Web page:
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Involuntary Movements 

Involuntary Movements
Chapter:
Involuntary Movements
Author(s):

Chizoba Umeh

DOI:
10.1093/med/9780190609917.003.0032
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A 69-year-old woman presents to the neurology clinic for evaluation of involuntary movements. She has a 19-year history of Parkinson’s disease (PD) and history of hypertension, hyperlipidemia, and peripheral arterial disease. She developed involuntary choreiform movements of the head, trunk, and limbs, gradually worsening over the past five years. The involuntary movements occur during 50% of her waking hours and result in fatigue. Her medications for PD include carbidopa/levodopa/entacapone, rasagiline, ropinirole, and amantadine.

On exam, she has a blood pressure of 130/58 and pulse of 77. She has decreased facial expression, reduced voice volume, and cogwheel rigidity in the upper extremities. Her gait is stooped and severely slowed with freezing steps. She has severe-intensity choreiform movements of the face, trunk, and legs.

What do you do now?

Levodopa-Induced Dyskinesia

The term chorea, stemming from the Greek word for dance (“choreia”) describes brief, irregular, non-rhythmic, flowing, involuntary movements. In a patient presenting with choreic movements, the differential diagnosis is broad and includes hereditary causes of chorea such as Huntington’s disease and Wilson’s disease, in addition to acquired causes (stroke, paraneoplastic, infectious, drug-induced). There is no family history in this case to support a hereditary etiology. The slow clinical course argues against an acute vascular etiology such as an infarct or hemorrhage. If focal neurological signs are present, MRI of the brain should be considered to rule out a lesion in the basal ganglia. Vascular causes of chorea can often result in contralateral hemichorea or hemiballismus as opposed to generalized chorea.

A brain MRI in this patient showed incidental finding of moderate white matter disease of the cerebral hemispheres and pons consistent with chronic microvascular ischemic disease.

If there is family history of chorea, genetic testing can be considered as part of the workup. In younger patients presenting with chorea, tremor, and psychiatric symptoms, serum copper/ceruloplasmin, liver function tests, and 24-hour urine copper may be obtained as initial evaluation for Wilson’s disease.

The patient’s history of neurodegenerative PD and chronic levodopa treatment is an important clue that the likely cause of the movement disorder is levodopa-induced involuntary choreic movements, also termed “dyskinesia.” Patients often report “peak dose dyskinesia” in the evening when the total daily levodopa dose accumulates and the dyskinesia may be the most severe.

It is important to note that not all Parkinson’s patients on levodopa therapy develop dyskinesia. Certain risk factors have been identified: younger age of onset of PD, greater disease severity, higher levodopa dose, and longer duration of levodopa treatment. For unclear reasons, women have been shown in some studies to be more likely to develop dyskinesia.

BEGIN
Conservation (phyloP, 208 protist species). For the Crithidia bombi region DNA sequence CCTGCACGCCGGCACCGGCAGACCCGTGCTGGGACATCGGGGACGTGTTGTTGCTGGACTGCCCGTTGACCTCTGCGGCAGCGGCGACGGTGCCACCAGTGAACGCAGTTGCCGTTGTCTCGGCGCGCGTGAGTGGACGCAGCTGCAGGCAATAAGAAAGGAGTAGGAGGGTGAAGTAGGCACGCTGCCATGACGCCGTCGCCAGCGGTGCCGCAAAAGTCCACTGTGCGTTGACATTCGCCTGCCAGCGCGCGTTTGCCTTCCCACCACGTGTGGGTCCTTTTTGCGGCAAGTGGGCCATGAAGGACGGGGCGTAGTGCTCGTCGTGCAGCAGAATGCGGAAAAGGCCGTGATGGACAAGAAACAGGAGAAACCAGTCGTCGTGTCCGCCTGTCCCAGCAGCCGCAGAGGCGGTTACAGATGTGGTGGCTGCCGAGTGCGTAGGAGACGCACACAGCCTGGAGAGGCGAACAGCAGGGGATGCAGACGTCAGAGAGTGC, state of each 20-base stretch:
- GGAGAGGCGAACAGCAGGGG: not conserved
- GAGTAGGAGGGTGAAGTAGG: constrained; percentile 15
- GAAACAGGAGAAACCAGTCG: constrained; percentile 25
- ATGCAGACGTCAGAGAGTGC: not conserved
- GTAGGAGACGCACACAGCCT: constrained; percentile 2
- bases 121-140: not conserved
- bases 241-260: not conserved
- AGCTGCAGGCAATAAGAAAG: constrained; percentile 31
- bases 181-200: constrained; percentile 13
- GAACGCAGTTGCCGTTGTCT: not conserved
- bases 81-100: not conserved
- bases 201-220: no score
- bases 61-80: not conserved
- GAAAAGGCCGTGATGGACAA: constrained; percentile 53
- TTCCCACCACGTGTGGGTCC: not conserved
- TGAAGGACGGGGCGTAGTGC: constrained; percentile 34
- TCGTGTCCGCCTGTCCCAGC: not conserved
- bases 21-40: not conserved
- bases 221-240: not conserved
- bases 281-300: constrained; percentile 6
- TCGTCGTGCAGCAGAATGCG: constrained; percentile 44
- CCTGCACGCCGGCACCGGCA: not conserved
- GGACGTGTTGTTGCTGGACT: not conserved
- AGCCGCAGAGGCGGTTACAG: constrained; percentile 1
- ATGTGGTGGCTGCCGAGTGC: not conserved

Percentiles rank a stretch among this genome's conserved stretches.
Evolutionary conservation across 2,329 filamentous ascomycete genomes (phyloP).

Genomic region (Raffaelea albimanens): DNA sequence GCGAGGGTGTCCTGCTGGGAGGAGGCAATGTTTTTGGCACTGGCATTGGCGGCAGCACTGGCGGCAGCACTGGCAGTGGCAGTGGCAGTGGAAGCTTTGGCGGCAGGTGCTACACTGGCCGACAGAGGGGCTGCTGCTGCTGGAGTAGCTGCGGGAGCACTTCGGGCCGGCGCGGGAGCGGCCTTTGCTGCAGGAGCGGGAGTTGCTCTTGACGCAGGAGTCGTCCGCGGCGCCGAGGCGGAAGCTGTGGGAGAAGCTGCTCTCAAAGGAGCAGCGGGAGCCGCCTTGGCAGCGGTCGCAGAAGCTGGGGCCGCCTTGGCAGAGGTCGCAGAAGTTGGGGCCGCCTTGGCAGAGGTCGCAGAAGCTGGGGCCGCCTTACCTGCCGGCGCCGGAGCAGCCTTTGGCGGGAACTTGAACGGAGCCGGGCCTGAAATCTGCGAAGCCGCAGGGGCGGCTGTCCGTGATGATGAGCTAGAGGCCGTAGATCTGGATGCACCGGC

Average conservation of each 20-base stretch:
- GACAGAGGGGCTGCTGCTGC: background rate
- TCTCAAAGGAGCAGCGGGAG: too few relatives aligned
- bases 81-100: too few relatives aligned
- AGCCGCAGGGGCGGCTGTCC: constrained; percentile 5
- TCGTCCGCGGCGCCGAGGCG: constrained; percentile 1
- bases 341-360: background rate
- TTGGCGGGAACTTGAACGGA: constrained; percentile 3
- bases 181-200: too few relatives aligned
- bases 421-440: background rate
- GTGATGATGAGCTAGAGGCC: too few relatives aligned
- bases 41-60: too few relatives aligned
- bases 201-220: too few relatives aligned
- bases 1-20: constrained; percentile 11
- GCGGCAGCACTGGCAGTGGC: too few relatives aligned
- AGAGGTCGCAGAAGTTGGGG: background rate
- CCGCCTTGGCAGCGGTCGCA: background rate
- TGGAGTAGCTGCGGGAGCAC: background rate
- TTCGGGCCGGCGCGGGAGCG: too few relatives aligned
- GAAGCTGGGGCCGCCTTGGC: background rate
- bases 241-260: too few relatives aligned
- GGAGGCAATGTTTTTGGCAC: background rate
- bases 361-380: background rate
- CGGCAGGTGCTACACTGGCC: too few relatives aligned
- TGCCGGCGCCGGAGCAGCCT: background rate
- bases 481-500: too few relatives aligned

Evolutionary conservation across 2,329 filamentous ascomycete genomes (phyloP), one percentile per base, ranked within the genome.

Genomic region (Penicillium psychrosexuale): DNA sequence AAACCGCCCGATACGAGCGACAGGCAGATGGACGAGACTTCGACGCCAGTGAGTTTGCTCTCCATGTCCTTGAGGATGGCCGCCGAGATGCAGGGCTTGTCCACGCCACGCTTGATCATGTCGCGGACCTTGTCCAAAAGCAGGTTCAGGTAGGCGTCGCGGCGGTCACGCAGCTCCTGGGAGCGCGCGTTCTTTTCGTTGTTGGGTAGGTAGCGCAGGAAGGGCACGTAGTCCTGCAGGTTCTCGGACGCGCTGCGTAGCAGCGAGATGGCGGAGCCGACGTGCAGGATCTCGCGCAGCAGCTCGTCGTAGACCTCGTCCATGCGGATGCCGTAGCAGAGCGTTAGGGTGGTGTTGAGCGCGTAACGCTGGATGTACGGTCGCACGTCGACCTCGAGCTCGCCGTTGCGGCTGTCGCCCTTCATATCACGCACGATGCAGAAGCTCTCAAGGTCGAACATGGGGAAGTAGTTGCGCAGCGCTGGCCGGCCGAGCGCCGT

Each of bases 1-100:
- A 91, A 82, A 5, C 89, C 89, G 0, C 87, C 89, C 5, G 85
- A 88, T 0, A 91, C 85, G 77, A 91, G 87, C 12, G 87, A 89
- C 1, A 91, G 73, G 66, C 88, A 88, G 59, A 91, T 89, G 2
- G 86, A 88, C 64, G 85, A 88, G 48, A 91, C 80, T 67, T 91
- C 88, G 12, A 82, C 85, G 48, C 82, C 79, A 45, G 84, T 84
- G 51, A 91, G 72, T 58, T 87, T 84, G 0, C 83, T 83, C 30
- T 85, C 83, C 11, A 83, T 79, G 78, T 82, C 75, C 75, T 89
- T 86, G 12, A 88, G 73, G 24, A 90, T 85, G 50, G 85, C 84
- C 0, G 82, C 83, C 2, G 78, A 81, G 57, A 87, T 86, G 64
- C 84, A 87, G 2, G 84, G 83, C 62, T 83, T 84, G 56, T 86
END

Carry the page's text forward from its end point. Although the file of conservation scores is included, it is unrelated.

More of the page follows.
Patients can have varying severity of dyskinesia. The decision to treat the dyskinesia depends on the degree of disability to the patient. While some patients exhibit anosognosia, and are unaware of the dyskinesia, others have severe, disabling dyskinesia that may impact their coordination, gait, and quality of life.

For patients with troublesome dyskinesia, various treatments options are available. One approach is to decrease the likelihood of peak dose dyskinesia by lowering the per-dose amount of levodopa (i.e., reduce from 200 mg to 150 mg per dose) while increasing the number of times the levodopa therapy is taken daily (i.e., from three times daily to four times daily). Amantadine, an antiviral and antiparkinsonian agent, has shown efficacy in reducing dyskinesia. Intraduodenal levodopa directly delivers levodopa to the duodenum and jejunum and has been shown to reduce dyskinesia. Surgical treatment with placement of a deep brain stimulator in the subthalamic nucleus or globus pallidus interna is another approach to managing dyskinesia. This patient received a deep brain stimulator to the globus pallidus interna with reduction of the dyskinesia.

Once levodopa-induced dyskinesia develops, it generally remains present at varying frequency and severity, depending on the daily dose of levodopa and adjunctive treatments for PD.

Key Points to Remember

  • Choreiform involuntary movements, “dyskinesia,” are a manifestation of chronic levodopa treatment in PD.

  • Vascular causes such as infarct or hemorrhage should be excluded in patients with acute onset hemi-chorea.

  • Pharmacological or surgical treatment should be considered in PD patients with disabling dyskinesia.

References

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2.Thanvi B, Lo N, Robinson T. Levodopa-induced dyskinesia in Parkinson’s disease: clinical features, pathogenesis, prevention and treatment. Postgrad Med J. 2007;83:384–388.Find this resource:

3.Mazzucchi S, Frosini D, Bonuccelli U, Ceravolo R. Current treatment and future prospects of dopa-induced dyskinesias. Drugs Today (Barcelona). 2015;51:315–329.Find this resource:

4.Lundqvist C. Continuous levodopa for advanced Parkinson’s disease. Neuropsychiatric Dis Treat. 2007;3:335–3348.Find this resource: